to protect these systems and legislation to enforce this protection.

        • Draco T Bastard 2.1.2.1

          +1

          The actions of the National Government over the last three years have been solely to protect and enhance the position of the already rich while also disenfranchising the poor.

  3. Blue 3

    Rising inequality can’t be that bad. NZ has just voted to increase it further over the next three years.

    • Craig Glen Eden 3.1

      Yeah how smart are we? Not very sadly.

    • uke 3.2

      It’s class war, just one side doesn’t know it, shoots itself in the foot, and then hands the gun to the other side.

      • Jimmy 3.2.1

        I do believe one side didn’t even bother turning up…

        • uke 3.2.1.1

          Increasingly, I get the sense that most NZers actually don’t care much about their country’s sovereignty. They aren’t really that patriotic – except in matters of sport – and seem quite willing to trade away public ownership and power over their society and economy for consumer baubles and pie-in-the-sky “aspirations”.
           
          Most, I suspect, wouldn’t really care if their country was “administered” by Canberra, Washington, or Beijing, which may well happen at some stage.
           
          How it has got to this, I don’t know. We used to be more patriotic, didn’t we? Then again, maybe not. We have never been invaded or warred with our close neighbours, hence don’t really have much fighting spirit when it comes to defending our land. Maori people, on the other hand, have had this experience and hence are much more staunch about self-determination. They know what it’s like to lose.

  4. Roy 4

    Trickle down, which I prefer to call piddle down, doesn’t work and never has worked. Why are we still forced to live with this ridiculous theory?

  5. Karl Sinclair 5

    Taken from a recent TED Talk by Richard Wilkinson:

    ‘We feel instinctively that societies with huge income gaps are somehow going wrong. Richard Wilkinson charts the hard data on economic inequality, and shows what gets worse when rich and poor are too far apart: real effects on health, lifespan, even such basic values as trust.’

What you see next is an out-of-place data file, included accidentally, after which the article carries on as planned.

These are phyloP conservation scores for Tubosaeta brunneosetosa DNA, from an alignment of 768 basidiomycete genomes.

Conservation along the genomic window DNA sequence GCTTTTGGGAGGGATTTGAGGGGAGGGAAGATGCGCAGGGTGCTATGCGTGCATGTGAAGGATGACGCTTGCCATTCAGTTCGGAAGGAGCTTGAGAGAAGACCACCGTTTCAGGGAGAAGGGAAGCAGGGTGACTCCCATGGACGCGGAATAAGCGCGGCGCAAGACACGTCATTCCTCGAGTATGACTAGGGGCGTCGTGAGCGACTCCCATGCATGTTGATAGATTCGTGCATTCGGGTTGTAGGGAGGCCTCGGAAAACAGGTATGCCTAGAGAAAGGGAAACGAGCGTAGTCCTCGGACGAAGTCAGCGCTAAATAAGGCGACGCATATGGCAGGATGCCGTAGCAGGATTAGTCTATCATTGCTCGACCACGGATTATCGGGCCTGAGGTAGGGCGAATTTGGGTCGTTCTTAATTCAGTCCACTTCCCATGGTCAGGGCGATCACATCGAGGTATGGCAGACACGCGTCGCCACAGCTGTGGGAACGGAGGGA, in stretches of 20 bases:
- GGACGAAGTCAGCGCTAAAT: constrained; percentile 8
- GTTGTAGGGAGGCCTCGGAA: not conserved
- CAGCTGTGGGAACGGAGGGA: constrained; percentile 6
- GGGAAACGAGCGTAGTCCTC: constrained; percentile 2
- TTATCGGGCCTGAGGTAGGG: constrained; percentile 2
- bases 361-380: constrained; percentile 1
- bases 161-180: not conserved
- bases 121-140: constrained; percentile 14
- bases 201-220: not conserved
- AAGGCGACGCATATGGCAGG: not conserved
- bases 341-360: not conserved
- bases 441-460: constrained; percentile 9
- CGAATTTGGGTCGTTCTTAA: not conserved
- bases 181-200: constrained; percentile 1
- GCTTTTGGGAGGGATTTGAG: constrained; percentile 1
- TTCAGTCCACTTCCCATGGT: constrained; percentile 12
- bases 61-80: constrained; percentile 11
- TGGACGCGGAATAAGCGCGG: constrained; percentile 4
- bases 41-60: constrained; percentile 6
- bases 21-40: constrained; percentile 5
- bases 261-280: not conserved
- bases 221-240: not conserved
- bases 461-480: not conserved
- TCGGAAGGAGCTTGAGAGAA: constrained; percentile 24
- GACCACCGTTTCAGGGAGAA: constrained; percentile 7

http://www.ted.com/talks/richard_wilkinson.html

    To change a phrase from the logical positivie movement, ‘unfortunately we could have had paradise but instead weve recreated the USA’…………

    To put it in context for NZ, is it fair to say that the present NZ Government is increasing the income gap between rich and poor (increase in GST, lower Top Tax rates). The problem, partly, is that the income and type of work is not empowering enough?

    Also Marmot’s Whitehall Study is a longitudinal study that has studied the effects of social status on health. He used as his sample a large number of well educated British Civil Servants – Hence “Whitehall”. A key finding has been the steep gradient in health outcomes that are formed by where you are in the power hierarchy. In short the less control and status you have – the more likely you are to be ill and even die early.

    http://www.ucl.ac.uk/whitehallII/history

    So to put it bluntly, you are literally fighting for your life when you compete for jobs or even ask for a pay rise or promotion. Do you feel so respectful now of your managers etc etc…I’m starting to view them with allegator eyes………………………………………………………………..

  6. King Kong 6

    “New Zealand had the greatest increase in inequality in the Western World. So what are we going to do to fix it?”

    The one thing I am quite confident about is that no one who spends their days commenting on blog sites has the answer.

    • Karl Sinclair 6.1

      Like you

      • King Kong 6.1.1

        Absolutely

        • Karl Sinclair 6.1.1.1

          Actually, I do get your point….

          Mind you, 5 minutes bloggin is hardly a whole day now is it……you should change your name to Drama Queen…..

          Actions do speak louder than words dont they

          Go well

    • Blighty 6.2

      Actually, there are simple and proven answers.

      One of the last retreats of the Right is to say ‘yup, it’s unfair but that’s the way it is and there’s nothing that can be done about it, and we shouldn’t even discuss how to fix it’

    • One Anonymous Bloke 6.3

      That’s it is it? Confronted with the evidence that confounds your delusions, that’s the best you can do? Does it feel even a little bit uncomfortable to be confronted with the facts that expose your ignorance? I couldn’t care less one way or the other, I’m quite happy for morons to believe bullshit, since it creates a competitive advantage for me, but don’t you even get the vaguest niggling sense of self-doubt? Better allay it with another blog comment eh?

      • McFlock 6.3.1